I’ve met Glenlivet. I’ve partied with Rob Roy. But I’ve never tasted scotch like this: gnarly, burly, uncompromising, rocket-me-from-a-slingshot-and-shoot-fireballs-down-my-ear-canals scotch. That is, until I said hello to a 1990s-era, cask-strength Glenfarclas 105 at the new Scotch Lodge. Add a drop of water to release the flavor, and you’re in: straight to the land of angels and cataclysms, epic lurches and sensorial bombardments, a lot of reverb, and finally, a resting place. It’s “A Day in the Life,” in a glass.
Scotch Lodge opened in May, transforming the Southeast spot once home to hipster izakaya Biwa into something completely different. A hop down a stairway and through lacy curtains now leads to a dark, dreamy drinking den possessed by scotch, bourbon, and other whiskies.
That 105 isn’t even one of the rare treasures on a list that goes deep, wide, sideways, and very, very personal. But it hits on a house raison d’être: really good scotch for the money. For $20 I got a window on what extreme scotch people crave—a drink that can rock your soul and clean a Civil War wound. I promptly chased it with fried brie sticks, clad in fine pumpernickel crumbs and pistachios, set over delicate grape syrup and managing, somehow, to taste like elegant, cheese-oozing French toast.
Owner Tommy Klus, one of the original architects of Portland’s craft cocktail scene, works the room in a rumpled shirt and messenger cap. He’s the star of this show and is, like everything else here, smart, fiercely passionate, and ... unshowy. Klus masterminded some of the city’s most coveted bar lists (Kask to La Moule), but is best known for originally curating the massive collection at downtown’s Multnomah Whiskey Library. You might call Scotch Lodge the anti-Whiskey Library: fun, fresh, and geared for discovery at all price points. In a highly unusual move, to encourage sampling everything can be had in one-ounce “half pours”—hard-to-find W. L. Weller wheated bourbons to boundary-pushing bottles from Islay’s Octomore. You can drop $5 or $300 on a drink here; either will be well-chosen. Meanwhile, the list reads like a music freak’s playlist, juggling the iconic with insider picks, B-side finds, and rare cuts from exciting producers. Anybody can get a dram of 12-year Highland Park—it’s a good, off-the-shelf choice for $15. But Scotch Lodge stocks six more Highland Park releases, the interesting and the oddballs. Show a little curiosity and there’s no telling what Klus might pull out of the stacks. (He confesses to holding some 800 labels in the house.)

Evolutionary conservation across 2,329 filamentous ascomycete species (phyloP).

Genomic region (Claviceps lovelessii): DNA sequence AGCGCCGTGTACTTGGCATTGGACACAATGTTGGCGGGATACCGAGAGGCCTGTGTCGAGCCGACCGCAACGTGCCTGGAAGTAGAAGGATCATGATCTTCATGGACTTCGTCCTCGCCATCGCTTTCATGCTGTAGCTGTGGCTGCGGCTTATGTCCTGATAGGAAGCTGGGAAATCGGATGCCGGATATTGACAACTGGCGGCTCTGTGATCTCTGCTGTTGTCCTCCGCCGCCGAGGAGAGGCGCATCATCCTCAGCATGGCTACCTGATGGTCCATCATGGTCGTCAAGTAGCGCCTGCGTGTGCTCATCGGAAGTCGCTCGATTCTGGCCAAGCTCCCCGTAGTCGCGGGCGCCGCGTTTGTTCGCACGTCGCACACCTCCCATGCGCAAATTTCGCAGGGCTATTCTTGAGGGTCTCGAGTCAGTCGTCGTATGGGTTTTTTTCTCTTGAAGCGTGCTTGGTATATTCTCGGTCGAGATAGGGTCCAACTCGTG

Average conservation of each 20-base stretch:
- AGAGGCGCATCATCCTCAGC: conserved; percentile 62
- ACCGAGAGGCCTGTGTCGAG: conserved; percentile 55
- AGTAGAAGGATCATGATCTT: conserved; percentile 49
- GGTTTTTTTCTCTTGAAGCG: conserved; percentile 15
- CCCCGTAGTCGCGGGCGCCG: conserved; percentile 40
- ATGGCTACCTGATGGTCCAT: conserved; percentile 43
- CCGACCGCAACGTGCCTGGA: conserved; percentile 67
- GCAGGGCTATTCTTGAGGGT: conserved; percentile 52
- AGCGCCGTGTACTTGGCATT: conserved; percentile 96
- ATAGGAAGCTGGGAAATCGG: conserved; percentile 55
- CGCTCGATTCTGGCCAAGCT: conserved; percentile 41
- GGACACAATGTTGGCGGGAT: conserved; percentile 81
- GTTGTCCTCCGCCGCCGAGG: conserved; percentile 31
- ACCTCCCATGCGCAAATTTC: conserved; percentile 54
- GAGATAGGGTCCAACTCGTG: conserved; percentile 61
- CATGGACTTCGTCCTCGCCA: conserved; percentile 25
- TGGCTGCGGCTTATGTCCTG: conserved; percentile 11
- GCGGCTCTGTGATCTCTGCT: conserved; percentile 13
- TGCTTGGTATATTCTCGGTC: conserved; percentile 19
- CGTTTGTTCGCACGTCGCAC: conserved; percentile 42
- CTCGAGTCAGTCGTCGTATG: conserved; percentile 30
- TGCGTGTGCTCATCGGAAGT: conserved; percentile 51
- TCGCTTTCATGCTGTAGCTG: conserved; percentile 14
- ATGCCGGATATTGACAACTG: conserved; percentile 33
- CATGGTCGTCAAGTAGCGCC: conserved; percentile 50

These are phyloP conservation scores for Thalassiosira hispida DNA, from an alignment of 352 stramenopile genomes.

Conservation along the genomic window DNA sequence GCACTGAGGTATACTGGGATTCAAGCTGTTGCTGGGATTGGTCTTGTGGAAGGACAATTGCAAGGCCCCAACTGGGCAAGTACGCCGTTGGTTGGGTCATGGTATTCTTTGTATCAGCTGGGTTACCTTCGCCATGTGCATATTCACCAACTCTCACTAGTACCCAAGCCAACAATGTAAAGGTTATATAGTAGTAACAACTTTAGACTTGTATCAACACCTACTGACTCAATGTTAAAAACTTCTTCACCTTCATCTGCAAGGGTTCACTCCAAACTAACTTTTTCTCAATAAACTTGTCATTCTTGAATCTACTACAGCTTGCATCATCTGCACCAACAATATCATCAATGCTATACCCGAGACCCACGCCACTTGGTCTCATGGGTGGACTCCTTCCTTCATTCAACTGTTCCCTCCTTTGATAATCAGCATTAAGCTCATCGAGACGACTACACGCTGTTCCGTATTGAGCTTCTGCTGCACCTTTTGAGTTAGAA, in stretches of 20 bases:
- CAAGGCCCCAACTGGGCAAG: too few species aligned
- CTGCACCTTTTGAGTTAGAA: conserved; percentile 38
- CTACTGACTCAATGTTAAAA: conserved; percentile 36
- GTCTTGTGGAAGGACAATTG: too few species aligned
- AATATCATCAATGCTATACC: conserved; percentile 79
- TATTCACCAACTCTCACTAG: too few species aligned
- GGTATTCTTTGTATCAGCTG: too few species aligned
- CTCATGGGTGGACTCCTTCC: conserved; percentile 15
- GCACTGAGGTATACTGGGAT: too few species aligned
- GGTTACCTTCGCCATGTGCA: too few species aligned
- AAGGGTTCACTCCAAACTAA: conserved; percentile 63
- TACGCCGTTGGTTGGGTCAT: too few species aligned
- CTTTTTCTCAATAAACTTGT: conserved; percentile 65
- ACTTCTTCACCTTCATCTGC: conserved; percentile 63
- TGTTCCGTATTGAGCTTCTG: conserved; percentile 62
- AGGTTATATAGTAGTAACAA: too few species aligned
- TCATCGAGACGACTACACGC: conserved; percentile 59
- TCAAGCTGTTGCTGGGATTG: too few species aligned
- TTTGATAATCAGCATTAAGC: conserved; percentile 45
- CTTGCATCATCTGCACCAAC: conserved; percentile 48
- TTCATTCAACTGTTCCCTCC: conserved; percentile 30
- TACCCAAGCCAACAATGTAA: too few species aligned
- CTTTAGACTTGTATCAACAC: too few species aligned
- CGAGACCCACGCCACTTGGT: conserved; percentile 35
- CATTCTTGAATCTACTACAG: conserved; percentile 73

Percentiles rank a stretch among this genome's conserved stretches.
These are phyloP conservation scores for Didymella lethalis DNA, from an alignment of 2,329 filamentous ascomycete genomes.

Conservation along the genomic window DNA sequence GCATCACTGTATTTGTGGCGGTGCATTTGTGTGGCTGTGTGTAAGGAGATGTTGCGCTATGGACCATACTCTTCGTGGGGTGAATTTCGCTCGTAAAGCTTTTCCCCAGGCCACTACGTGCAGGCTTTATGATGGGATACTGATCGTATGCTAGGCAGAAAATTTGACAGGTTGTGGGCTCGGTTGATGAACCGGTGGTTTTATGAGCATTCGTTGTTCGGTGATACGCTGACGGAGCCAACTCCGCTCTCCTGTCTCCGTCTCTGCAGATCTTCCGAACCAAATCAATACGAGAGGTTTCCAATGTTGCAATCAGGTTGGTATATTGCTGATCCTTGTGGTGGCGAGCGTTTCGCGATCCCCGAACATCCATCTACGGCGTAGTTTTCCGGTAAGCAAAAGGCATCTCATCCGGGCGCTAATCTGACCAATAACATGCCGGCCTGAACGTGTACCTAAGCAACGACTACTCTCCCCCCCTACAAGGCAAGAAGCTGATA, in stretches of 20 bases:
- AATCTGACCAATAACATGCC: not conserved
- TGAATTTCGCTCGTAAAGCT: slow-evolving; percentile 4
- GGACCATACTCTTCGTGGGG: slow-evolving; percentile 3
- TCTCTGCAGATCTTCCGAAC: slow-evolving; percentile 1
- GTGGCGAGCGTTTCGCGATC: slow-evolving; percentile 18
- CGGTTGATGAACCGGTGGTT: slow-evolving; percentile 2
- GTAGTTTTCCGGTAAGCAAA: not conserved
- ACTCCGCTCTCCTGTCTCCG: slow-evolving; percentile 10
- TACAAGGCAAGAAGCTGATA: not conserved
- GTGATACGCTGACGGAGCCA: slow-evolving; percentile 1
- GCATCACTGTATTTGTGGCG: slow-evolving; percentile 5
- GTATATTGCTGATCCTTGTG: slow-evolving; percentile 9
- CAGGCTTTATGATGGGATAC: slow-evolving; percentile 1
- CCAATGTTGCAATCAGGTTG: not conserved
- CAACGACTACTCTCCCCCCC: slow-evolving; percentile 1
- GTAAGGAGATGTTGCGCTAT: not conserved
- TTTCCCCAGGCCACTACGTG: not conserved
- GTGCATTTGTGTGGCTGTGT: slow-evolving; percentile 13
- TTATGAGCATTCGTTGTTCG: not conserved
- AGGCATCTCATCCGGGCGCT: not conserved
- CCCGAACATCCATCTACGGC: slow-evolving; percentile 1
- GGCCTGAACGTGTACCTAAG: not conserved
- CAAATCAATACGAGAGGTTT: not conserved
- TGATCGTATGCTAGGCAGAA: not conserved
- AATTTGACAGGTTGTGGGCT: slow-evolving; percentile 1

That’s not to shortchange Scotch Lodge’s food menu. First off, there’s actual cooking going on, not just Portland’s four bar food groups (wings, burgers, fried things, and ranch). St. Jack vet Tim Artale has crafted a small, appealing, neo-bistro list that helps make Scotch Lodge an essential destination. Not everything works, but I’d come just for the jumbo white asparagus and punchy ramps shrouded in house-made rice paper chips, or the fettuccine, a heap of creamy comfort with an undertow of heat and flinty fiore sardo cheese.
The best thing about Scotch Lodge? You can make your own world here. Every night, every table, is a different experience. The guy in the corner is having an epiphany over old Macallans and Japanese whiskey rarely seen outside collector cabals. Daters nearby are busy shoveling dill-pickle-flavored fries while toasting cocktails made by a crack team of veteran bartenders, beautiful weirdos who put coconut oolong tea and mustard flower infusions into scotch drinks and pull from a stash of little-known Scottish gins and Swedish potato vodka.
To my right, a buttoned-down dude wildly undulates his forearms to demonstrate the “art” of scotch-swirling for a wide-eyed friend. “You don’t want to agitate it,” he intones. I thought he might jump up and bust a move from Swan Lake. “I guarantee you he’s a wine drinker,” snorts my hard-core scotch friend Jon.
Turns out, the pretentious dandy is the outlier here, surrounded by folks in tees brimming with genuine curiosity. Scotch Lodge, for all its scholarly curations, has not an ounce of pretension. By any measure, this is the bar of the year.